concernforpeopleandahighconcernforresults.ResearchsupportstheGridtheorysassertionthat
99leadershipisalwayseffective,howeverthisimpactisnotalwayshighandtherearesomespecific
instanceswereotherleadershipstylesaremoreeffective.17
ScandinavianStudies
Scandinavian studies18 have added a third dimension to the peopletask mix development. They
show how in addition to being focused on achieving results and having good working relationships
withstaff,effectiveleadersseektodevelopanddrawthefullestpotentialoutofeverystaffmember.

2007AustralianLeadershipDevelopmentCentrehttp://www.leadershipdevelopment.edu.au Page6

SituationalLeadership
Situational leadership theories highlight the importance of context in deciding the right leadership
approachinanygivensituation.

Fielder'sContingencyTheory
OneofthemostwellvalidatedsituationaltheoriesisFielderscontingencymodel19.WhilstGridtheory
advocates adopting a high relationship high task approach in all situations, contingency theory
suggeststhatleadersshouldconsiderthreecontextualfactorsbeforedecidingonthebestpeopletask
mixtoanysituation.
1. Leadermemberrelationsthesecanbeeithergoodorpoor.
2. Task structure how prescribed and systematized is the action the leader is wanting staff to
take.
3. Leaderpositionalpowerthedegreeofpositionalauthoritytheleaderhasoverstaffinrelation
tothespecifictaskathand.

Themodelhasbeenshowntoworkbest20whensituationsareclassifiedintooneofthreecategories:
1. Favorable
2. Moderatelyfavourable
3. Unfavourable

When the situation is moderately favourable, (either good leader member relations, with low task
structureandalowlevelofpositionalauthority;ORwhenleadermemberrelationsarepoor,thetask
structureis high,andpositional authority ishigh)a taskorientatedapproachhasbeenshown to be
moreeffective.Inallothersituationsarelationshiporientatedapproachworksbest.
Fielder asserted that leaders have a dominant fixedstyle, and that leaders should therefore be
matchedtothespecificsituationathandinagiven organisationalunit,whenselectingleaders.This
echoesPeterDrucker's [21]claimthatisfareasiertoturnanaverageperformerintoastarperformer
byfindingroleswheretheirnaturalstrengthsarecalledforthanitisbytryingtodeveloptheirweaker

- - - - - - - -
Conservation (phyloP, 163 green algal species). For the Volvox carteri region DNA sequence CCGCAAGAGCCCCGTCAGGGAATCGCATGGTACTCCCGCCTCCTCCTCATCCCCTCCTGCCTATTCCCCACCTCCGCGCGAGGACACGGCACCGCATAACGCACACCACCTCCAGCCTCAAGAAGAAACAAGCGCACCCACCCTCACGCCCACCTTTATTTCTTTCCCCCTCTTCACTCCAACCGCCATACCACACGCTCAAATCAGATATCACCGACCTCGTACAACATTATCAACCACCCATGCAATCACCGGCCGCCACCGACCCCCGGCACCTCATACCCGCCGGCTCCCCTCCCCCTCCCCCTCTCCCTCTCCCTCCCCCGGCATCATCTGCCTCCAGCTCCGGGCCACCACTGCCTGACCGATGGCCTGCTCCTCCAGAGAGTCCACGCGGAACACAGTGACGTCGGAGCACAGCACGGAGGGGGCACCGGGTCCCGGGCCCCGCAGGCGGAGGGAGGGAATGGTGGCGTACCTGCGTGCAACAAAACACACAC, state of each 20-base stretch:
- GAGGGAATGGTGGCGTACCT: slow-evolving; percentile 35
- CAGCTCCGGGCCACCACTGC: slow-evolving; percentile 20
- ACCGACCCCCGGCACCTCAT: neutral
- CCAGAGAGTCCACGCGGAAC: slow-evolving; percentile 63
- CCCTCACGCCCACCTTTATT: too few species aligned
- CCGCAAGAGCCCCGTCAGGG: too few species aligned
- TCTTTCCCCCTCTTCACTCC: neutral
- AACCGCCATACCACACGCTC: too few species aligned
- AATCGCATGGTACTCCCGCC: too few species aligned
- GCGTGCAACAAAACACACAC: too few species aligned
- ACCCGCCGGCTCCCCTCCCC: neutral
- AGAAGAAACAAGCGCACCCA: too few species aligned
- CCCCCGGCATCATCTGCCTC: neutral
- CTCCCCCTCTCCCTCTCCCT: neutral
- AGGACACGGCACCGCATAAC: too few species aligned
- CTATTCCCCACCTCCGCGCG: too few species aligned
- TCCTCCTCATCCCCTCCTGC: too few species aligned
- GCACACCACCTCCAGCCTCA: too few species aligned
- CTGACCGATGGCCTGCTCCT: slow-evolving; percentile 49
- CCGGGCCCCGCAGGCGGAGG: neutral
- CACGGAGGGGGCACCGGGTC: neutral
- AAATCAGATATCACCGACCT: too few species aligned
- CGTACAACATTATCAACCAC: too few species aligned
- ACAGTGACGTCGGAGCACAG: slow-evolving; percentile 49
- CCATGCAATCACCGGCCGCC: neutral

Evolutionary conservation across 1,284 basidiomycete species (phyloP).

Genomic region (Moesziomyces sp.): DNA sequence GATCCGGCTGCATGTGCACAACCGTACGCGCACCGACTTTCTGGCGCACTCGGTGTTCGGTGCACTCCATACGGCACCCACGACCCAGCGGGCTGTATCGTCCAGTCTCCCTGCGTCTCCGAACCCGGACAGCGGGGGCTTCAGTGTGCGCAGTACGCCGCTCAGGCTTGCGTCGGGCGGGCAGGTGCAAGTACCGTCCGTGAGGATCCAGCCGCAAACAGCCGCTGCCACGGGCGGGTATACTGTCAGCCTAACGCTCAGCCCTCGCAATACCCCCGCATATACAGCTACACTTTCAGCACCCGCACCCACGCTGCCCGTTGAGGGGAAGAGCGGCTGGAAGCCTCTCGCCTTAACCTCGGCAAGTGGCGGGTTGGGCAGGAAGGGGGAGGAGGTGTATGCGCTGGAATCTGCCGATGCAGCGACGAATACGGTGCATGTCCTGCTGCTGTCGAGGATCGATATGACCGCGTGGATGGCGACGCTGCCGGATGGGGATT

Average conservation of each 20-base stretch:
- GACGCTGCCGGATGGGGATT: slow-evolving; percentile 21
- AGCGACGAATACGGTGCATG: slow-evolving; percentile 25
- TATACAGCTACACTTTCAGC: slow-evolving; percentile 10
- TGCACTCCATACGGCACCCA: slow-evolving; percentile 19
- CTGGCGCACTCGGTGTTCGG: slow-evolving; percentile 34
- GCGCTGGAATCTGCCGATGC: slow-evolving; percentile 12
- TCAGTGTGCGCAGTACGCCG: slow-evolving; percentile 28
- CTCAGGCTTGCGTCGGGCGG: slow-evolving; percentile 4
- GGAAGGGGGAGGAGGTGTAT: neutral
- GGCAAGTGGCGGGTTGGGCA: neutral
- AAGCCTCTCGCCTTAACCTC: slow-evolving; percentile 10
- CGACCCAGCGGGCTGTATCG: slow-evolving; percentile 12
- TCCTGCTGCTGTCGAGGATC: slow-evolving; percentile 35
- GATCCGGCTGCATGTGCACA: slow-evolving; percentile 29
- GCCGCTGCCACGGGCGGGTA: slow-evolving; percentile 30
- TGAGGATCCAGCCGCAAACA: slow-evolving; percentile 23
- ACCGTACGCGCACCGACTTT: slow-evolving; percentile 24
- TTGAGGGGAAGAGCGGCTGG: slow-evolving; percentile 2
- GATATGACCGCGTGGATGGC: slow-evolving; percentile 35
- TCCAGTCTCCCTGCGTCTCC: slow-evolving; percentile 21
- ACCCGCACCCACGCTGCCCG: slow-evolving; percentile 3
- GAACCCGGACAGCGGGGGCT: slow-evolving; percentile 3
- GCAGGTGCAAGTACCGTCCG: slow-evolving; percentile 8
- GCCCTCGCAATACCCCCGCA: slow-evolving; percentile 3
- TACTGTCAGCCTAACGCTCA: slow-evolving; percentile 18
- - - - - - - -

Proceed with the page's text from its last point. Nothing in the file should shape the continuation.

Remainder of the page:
areas.

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Vroom'sNormativeParticipationModelHowParticipatoryShouldYouBe
Vroomsparticipativemodelprovidesasetofrulesornorms(hencenormative)thatdeterminehow
participatoryaleadershouldbewhenmakingdecisions.Afteraweighingupvariouscontingenciesa
leadercanchooseto:
Decideontheirown,andifnecessaryselltheirdecision.
Consult some staff members individually, gathering some informal ideas and then make the
decisionthemselves.
Consult the staff as a group, gathering their suggestions but still making the decision
themselves.
Facilitateameetingwheretheydefinetheproblemandsetthelimitswithinwhichadecision
needstobemade,andthenusesaconsensusapproachtomakeadecision.
Delegatethedecisionmakingprocesseithertotheteamorindividualresponsibleforenacting
thedecision.
The following leadership decision making table21 can be used to identify the most effective and
efficientmeansofmakingadecision,whentimeisshort.Vroomalsoproducedasecondtablethatcan
beusedwhentimeisnotshort,andaleaderwantstotaketheopportunitytodeveloptheirstaff.

2007AustralianLeadershipDevelopmentCentrehttp://www.leadershipdevelopment.edu.au Page8

of

Staffsupportfor
Importance of

Teamdynamics
Staffexpertise

DecisionStyle
taskobjective
commitment

commitment
Significance

Likelihood
expertise
Decision

Leader
staff
H Decide

H Delegate
H
H H L
L
Group
L
consultation
L

H Facilitate
H
H H L
H
Individual
L
Consultation
L
H L
H Facilitate
TheTaskAtHand

H
H L
L
Group
L
Consultation
L

H Decide

H Facilitate
H
L H L
L
Individual
L
Consultation
L

H Decide

H H Delegate
L L
L Facilitate

L Decide

2007AustralianLeadershipDevelopmentCentrehttp://www.leadershipdevelopment.edu.au Page9

TransformationalLeadershipModels
TransformationalleadershiptheoryemergedfromthepoliticalsociologywritingsofJamesMacGregor
Burns.22
Transformational leadership models have a dual focus on who a leader is as well as what a leader
does,mergingboththepersonalcharacteristicandbehaviouraltheoriesofleadership.Yet,themodels
gofurther.Earlytheoriesofleadershipfocusedoninfluencingotherstoachievegoodresults,yetthe
results being sought were readily achievable and the means of achieving them were known.
Transformational leadership by contrast involves rallying people behind a dream or vision of
somethingthatasyethasbeenoutofreach.23

PersonalCharacteristicsofTransformationalLeaders
Transformationalleadersarelikelytohavemanyofthefollowingpersonalcharacteristics:24

Adeepsenseofpersonalpurposecoupledwithanunshakableselfconfidenceintheabilityto
realisethispurpose.
Astrongdesiretotakechargeandmakethingshappen,withoutbeingoverlybossy.
Astrongsocialpresenceandsuperboralcommunicationskills,oftencoupledwithareputation
ofunconventionalbehaviour.
Asensitivitytohowpeoplearefeelingandanabilitytoconnectwellwithpeopleatapersonal
oneononelevel.
Awillingnesstotakepersonalrisksandmakesacrificesinorderrealisetheirvision
Aninternallocusofcontrol,witha'whatcanIdowithwhatIhavenow'attitude
These characteristics emerge in different ways with different people as illustrated by such notable
figuresasBobHawke,SirRichardBranson,MahatmaGandhi,MartinLutherKing,Jr.andAungSanSuu
Kyi.

BehaviouralComponentsofTransformationalLeadership
Behaviouralelementsoftransformationalleadershipcommonacrossvariousmodelsinclude:25

Beingabletocommunicateaclearvisionofthefuturealongwiththegapbetweenthatvision
andcurrentrealities,incompellingways.
Helpingpeopletofindpurposeandmeaningintheirlifethroughpursuitofthisvision.
Overtlymodelingthevaluesandattitudesneededinyourownbehaviour.